Neverending Nightmares has come a long way since its Kickstarter reached its funding goal last year. Part of its Kickstarter pitch involved a downloadable demo showcasing a bit of gameplay, but creator Matt Gilgenbach said that so many improvements had been made to the game since then that he is now embarrassed about that demo as he invites me to check out the latest build in a darkened corner of PAX’s indie section.

As Gilgenbach detailed when he first sought funding for the game, Neverending Nightmares is a product of his own struggles with depression. It's not be a literal representation of the nightmares Gilgenbach has experienced, but many elements of the game, like the general tone and the gruesome self-mutilation, are products of Gilgenbach’s personal struggles and dark imagination.

The demo begins with the protagonist in his bed. He awakes suddenly, gets up, and begins walking around. I stepped into the bathroom to find three recently discarded teeth tossed in the sink. The game is in black and white, but the roots of the teeth are red with blood. As I explore the home, I make my way into a darkened basement. When it becomes too dark, I am suddenly transported back to my bed to start over.

I take a different route and find a lit candle. Much like the blood on the teeth in the sink, it is a red candle making it stand out dramatically against the black and white background. With the candle, I am able to enter the basement to find an axe. I exchange the lamp for the axe (I can only hold one item at a time) and before the darkness entirely succumbs, there is a shot of the protagonist pulling a vein out of his arm in a grisly, unsettling display. I awake again in my bed, but the axe is now nearby which I am able to use to break my way through a previously blocked doorway to an attic.

In the attic, there is a woman swinging from the rafters having hanged herself. She awakes, her eyes strikingly bloodshot, and grabs me, squeezing me to death. Again I wake in my room.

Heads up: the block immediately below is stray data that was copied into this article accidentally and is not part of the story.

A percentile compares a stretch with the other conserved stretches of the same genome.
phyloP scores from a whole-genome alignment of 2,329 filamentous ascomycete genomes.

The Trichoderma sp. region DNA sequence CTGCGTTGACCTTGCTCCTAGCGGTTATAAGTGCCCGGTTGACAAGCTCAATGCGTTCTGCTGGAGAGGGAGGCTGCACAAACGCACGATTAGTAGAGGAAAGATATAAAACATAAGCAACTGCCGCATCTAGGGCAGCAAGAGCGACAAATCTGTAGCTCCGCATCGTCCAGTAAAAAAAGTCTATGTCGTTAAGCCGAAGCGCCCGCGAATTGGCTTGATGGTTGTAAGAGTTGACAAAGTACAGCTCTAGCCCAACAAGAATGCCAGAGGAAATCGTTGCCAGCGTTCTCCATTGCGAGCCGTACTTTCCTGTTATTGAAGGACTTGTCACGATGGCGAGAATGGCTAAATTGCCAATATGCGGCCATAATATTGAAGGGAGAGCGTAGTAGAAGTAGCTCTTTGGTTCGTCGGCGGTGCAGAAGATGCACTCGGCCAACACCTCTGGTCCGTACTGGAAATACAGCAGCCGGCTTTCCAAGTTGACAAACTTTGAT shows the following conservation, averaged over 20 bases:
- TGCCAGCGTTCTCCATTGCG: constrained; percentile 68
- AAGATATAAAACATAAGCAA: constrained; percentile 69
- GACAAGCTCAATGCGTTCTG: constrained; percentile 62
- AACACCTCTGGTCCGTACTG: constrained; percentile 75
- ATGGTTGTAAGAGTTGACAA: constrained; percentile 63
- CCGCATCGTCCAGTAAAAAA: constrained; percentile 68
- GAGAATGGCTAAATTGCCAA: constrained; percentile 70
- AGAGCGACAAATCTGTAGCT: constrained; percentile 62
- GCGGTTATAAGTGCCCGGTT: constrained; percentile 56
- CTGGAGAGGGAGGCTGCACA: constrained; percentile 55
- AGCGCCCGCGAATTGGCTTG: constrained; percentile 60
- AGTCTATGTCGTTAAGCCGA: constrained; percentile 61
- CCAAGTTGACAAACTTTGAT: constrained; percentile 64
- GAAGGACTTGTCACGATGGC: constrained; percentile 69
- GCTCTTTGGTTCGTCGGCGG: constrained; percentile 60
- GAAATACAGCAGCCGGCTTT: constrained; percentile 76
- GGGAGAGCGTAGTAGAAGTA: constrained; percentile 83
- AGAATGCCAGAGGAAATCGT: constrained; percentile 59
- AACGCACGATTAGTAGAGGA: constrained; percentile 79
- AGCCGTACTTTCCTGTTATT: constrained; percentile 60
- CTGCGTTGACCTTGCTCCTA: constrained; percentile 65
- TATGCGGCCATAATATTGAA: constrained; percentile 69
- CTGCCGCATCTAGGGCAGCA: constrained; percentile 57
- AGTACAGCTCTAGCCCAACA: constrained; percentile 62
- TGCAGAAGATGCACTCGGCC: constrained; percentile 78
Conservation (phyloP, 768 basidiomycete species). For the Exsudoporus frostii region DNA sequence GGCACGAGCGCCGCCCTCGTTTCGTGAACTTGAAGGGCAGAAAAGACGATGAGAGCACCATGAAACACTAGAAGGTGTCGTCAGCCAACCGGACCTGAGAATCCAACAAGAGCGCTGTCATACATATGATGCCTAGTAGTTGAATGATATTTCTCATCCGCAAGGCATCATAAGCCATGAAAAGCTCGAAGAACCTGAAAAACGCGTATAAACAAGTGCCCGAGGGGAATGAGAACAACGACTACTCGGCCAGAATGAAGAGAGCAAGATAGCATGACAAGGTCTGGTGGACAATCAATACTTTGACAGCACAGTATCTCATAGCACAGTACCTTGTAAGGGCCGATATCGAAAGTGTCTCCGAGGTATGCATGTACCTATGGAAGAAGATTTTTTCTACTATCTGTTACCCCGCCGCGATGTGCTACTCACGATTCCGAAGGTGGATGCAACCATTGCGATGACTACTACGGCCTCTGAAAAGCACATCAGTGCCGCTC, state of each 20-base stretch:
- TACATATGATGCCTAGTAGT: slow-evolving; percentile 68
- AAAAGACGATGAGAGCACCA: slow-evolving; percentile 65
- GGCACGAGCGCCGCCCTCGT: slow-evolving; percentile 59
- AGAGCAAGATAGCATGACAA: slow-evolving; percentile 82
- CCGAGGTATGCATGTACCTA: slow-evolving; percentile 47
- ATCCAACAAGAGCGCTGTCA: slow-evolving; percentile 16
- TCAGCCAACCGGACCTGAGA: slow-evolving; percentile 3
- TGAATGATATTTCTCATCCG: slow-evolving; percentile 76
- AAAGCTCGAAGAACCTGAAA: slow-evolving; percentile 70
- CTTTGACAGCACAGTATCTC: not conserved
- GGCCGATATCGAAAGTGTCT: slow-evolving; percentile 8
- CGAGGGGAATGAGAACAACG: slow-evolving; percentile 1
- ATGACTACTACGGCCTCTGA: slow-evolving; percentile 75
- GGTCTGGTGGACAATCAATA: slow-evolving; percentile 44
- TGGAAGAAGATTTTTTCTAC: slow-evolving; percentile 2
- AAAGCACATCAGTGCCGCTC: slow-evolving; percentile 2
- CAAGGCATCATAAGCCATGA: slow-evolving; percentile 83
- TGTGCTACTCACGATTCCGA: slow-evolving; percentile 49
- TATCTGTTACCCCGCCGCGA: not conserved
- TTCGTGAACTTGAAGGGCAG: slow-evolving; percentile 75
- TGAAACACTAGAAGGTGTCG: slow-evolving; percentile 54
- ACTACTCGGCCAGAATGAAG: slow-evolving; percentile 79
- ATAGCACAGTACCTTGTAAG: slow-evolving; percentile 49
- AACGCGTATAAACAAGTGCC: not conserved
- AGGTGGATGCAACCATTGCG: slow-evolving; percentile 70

The house has become increasingly disheveled, and now there are gigantic monsters with baby-like features roaming the halls. The only way for me to avoid them is to hide in closets as they pass. As I explore I come across a young dead woman with a knife in her belly. I pull the knife out and stab myself, and suddenly wake up as I have been through the whole demo, only now I am in a completely different room. It’s an insane asylum with padded walls and I can hear yelling and screaming, presumably from other other patients, when the demo ends.

Even in the crowded, loud show floor of PAX, Neverending Nightmares had a startling affect on me. It was a far more psychological fear than I have experienced in other horror games, made all the the more effective knowing how personal the game is to its creator. I asked Gilgenbach if developing the game has been helpful in overcoming his depression. While he said developing the game has been cathartic, he has been working on living with his depression rather than attempting to entirely overcome it.

Neverending Nightmares will be launching on Steam very soon, and Ouya, too. For more on Neverending Nightmares, head here.